At 14:00, James White asks Doug Wilson about the difference between the conditions of the covenant with Adam and the covenant with Christians and faith versus faithfulness. Wilson answers as follows:
“When I first trust in God, that faith is the instrument of my justification. The ground of justification is the obedience of Jesus Christ throughout the course of his life and his culminating obedience on the cross. That’s the ground of justification. When God gives me faith to trust in Christ, at the moment of my justification, I trust in God, trust in the gospel, trust in Christ with that God given faith. That God given faith is living faith and at that moment, it’s a punctiliar moment where I am justified, the righteousness of Christ is imputed to me and in my justification, I am perfect. God looks at me and sees Jesus Christ and nothing else. So my justification, my status, is that of the perfection of Jesus Christ. That’s what I have. Now, but that faith that believed, that was the instrument to the believing to justification. That faith doesn’t disappear. It doesn’t go away. So I believe in justification by faith alone, but I also believe that that faith remains and trusts God in the realm of sanctification. Now I don’t get justified because of how well I’m doing in my sanctification.”
Thank you for doing that interview with James White. I have long held that you are orthodox on justification, but in light of quotations provided by Brandon Adams and in light of your above answer to James White, some questions have been raised in my mind.
To try to put it simply, do you believe that faith in distinction from the obedience that comes from faith is the sole instrument [edit: or any other means] of justification, even while we are being sanctified, and finally on the last day?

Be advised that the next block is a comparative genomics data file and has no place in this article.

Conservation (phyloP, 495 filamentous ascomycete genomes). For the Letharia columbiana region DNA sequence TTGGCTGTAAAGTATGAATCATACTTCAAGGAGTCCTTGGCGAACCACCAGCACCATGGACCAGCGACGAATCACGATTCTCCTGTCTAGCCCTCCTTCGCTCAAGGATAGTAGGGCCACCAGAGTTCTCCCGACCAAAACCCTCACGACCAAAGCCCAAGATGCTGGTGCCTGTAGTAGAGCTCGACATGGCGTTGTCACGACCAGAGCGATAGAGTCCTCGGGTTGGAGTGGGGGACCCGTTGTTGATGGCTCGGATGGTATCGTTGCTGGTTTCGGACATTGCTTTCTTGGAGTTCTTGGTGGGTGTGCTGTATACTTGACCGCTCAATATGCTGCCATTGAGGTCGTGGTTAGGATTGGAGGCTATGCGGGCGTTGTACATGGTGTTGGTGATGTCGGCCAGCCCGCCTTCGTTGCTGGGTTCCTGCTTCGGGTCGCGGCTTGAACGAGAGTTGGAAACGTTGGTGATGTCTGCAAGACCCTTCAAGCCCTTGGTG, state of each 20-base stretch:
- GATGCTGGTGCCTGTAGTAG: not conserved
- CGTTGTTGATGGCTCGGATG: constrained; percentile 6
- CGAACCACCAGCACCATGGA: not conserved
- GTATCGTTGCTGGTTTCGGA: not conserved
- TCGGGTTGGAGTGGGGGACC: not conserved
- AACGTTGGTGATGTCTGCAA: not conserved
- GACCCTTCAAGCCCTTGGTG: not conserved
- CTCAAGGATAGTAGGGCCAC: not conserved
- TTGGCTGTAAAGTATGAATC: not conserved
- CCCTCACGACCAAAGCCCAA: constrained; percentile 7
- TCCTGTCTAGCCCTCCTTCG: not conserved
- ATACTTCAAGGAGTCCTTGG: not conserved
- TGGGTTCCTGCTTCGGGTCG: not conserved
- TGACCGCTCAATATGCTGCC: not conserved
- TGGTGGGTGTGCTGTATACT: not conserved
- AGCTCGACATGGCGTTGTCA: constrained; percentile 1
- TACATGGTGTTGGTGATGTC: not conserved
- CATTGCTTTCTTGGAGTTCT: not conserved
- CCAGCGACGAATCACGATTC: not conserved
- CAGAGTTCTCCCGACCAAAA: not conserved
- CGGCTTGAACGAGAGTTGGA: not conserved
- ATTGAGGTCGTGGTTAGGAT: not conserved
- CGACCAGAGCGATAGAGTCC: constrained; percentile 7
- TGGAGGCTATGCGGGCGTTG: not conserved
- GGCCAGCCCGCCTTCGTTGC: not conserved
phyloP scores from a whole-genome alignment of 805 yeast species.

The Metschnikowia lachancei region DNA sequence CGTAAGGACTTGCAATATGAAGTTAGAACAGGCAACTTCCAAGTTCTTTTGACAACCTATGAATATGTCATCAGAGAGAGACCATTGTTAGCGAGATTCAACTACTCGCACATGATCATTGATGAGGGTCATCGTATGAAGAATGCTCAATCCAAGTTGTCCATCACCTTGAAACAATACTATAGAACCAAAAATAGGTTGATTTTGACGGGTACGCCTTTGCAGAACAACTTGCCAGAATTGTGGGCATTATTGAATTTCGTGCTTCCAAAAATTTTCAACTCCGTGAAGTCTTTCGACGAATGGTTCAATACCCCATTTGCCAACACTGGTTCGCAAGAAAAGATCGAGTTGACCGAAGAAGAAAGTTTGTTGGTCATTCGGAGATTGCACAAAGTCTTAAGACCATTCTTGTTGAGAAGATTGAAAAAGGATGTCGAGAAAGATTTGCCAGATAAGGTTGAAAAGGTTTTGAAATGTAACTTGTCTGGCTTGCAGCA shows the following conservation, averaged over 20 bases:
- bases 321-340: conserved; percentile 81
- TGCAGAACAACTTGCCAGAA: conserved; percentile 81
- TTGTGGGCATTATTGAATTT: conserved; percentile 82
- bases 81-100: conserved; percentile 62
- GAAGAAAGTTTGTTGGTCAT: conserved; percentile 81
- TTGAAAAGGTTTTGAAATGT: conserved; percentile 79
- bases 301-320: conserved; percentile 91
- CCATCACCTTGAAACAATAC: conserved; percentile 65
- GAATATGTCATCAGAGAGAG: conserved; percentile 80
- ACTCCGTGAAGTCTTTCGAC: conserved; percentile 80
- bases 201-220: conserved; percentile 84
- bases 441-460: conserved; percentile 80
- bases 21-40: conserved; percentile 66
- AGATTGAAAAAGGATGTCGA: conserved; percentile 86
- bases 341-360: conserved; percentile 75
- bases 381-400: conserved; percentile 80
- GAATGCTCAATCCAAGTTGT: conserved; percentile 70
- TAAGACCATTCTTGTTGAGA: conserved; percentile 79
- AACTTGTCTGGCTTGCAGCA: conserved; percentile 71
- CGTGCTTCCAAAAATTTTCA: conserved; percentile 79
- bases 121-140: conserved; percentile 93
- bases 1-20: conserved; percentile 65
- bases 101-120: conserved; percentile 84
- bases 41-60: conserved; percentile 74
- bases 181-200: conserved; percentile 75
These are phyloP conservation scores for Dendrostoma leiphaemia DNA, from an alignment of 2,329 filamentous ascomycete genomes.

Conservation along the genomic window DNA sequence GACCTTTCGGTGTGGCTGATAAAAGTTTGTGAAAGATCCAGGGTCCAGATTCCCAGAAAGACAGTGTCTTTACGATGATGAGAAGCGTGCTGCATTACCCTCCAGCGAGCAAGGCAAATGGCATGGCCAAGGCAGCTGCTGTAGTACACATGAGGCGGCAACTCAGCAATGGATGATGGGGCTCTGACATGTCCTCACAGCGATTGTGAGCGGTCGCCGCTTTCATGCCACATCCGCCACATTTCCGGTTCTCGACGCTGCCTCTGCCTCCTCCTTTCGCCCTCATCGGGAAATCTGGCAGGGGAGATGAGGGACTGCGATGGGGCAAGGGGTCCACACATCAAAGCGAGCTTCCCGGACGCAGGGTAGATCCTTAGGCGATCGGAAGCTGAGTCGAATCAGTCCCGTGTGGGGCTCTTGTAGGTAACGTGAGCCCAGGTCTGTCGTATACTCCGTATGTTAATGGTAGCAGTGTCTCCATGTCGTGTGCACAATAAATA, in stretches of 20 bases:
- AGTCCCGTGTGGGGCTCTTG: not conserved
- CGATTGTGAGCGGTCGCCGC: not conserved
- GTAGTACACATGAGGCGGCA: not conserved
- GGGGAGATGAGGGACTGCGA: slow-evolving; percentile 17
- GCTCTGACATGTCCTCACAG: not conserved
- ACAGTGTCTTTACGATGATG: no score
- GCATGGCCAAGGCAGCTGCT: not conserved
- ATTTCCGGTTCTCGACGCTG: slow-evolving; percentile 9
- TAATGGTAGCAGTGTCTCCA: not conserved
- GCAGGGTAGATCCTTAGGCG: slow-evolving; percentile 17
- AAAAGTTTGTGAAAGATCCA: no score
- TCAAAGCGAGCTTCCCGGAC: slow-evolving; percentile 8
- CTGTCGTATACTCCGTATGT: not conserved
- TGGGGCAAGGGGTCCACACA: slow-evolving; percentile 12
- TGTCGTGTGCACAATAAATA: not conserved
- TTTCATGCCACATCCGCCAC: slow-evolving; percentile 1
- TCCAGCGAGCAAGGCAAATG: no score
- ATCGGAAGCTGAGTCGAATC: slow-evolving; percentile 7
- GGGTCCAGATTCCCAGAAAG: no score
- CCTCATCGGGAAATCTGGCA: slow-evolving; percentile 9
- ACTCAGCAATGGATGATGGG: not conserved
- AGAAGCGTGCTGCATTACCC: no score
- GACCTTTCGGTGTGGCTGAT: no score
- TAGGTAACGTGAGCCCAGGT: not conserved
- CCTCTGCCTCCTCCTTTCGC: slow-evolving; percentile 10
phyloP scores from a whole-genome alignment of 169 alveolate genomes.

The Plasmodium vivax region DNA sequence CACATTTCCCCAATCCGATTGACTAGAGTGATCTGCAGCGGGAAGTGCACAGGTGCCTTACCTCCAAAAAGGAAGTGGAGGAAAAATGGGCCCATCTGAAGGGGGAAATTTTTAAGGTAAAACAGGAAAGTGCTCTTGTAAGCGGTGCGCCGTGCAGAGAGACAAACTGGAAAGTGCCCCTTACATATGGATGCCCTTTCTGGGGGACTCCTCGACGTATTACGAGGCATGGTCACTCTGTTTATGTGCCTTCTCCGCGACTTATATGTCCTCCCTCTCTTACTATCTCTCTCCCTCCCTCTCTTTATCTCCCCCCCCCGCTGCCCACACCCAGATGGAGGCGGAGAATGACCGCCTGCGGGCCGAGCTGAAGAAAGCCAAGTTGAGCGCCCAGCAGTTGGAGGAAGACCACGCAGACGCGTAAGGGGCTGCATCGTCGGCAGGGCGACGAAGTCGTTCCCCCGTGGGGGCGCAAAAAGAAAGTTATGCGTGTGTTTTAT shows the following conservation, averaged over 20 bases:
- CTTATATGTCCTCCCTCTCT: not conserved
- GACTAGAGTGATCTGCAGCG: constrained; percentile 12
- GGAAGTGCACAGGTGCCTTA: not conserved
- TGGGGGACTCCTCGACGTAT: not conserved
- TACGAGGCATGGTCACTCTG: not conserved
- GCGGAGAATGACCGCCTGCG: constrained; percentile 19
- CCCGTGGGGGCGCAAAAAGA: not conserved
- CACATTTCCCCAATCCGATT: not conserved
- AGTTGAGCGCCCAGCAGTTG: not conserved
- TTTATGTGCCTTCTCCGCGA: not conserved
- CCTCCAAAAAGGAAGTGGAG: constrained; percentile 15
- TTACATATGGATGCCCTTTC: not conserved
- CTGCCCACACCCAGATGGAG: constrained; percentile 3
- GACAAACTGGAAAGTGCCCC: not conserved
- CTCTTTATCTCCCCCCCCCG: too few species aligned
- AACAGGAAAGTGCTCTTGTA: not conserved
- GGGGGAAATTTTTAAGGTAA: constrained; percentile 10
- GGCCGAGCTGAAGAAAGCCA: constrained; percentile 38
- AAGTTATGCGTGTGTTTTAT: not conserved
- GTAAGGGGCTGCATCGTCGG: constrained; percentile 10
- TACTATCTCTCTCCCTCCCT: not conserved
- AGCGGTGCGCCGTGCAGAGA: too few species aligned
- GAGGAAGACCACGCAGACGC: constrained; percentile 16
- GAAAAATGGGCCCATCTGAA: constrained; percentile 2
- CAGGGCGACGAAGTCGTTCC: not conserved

This is important because the way you answered the question above leaves quite a bit of room for the false teaching that constitutive justification (defined as our legal status and right standing before God based on Christ’s righteousness alone) begins by faith alone, but then, the living obedience that comes from faith is a means of justification with faith on the last day.
To be clear, I wholeheartedly agree with you that faith is a free gift of God’s grace, that it is alive, that the same faith that justifies also sanctifies, and that all true believers are sanctified and persevere to the end. I would also say that there is a subsequent vindicatory verdict that depends on our works (Jas 2:24; Matt 25:31-46), but that for the believer, this verdict does not constitute our righteous status before God. I believe I am in the main of the Reformed tradition here (eg, Owen, Bavinck, Buchanan).
But my question is whether your righteous legal status (your right standing before God based on Christ’s righteousness) starts to depend on the means of the obedience that comes from faith after you first believe, and not only faith.
Another way of putting this is to ask whether you sharply distinguish between faith and faithfulness in point of justification from the beginning of your life to the end. Based on your answer above, it seems possible that you do not distinguish between faith and faithfulness, and that when a Christian does acts of faithful love, you believe those acts are simply faith-faithfulness. This would mean that while Christ’s righteousness is initially received by faith, and not the obedience that comes from faith, the verdict based on Christ’s righteousness is announced on the last day by faith along with faithful obedience.
This is practically important because it has to do with the way we teach believers. Do we teach believers that in order to be justified, to have a right standing with God in the future, they must be faithful (and thus perform obedience in keeping with faith) so that they might be constituted righteous on the last day and have a right standing before God?
I think answering this question clearly is vital.
Sincerely in the Lord Jesus,
*Update* – I realize you speak of this further at 19:00, but it seems to me that at that point, you’re speaking of the ground of our justification, and the evidence of faith, and not the means by which we have our right standing before God, though I may certainly have misunderstood you. If you could please clarify this further, it would be much appreciated. I apologize if I’ve misunderstood you. I wrote my PhD dissertation on the doctrines of justification in the theologies of Baxter and Keach and so I’m tuned to listen for the nuances of versions of neonomianism. I’m not accusing you of neonomianism, but I think this is an important point to clarify.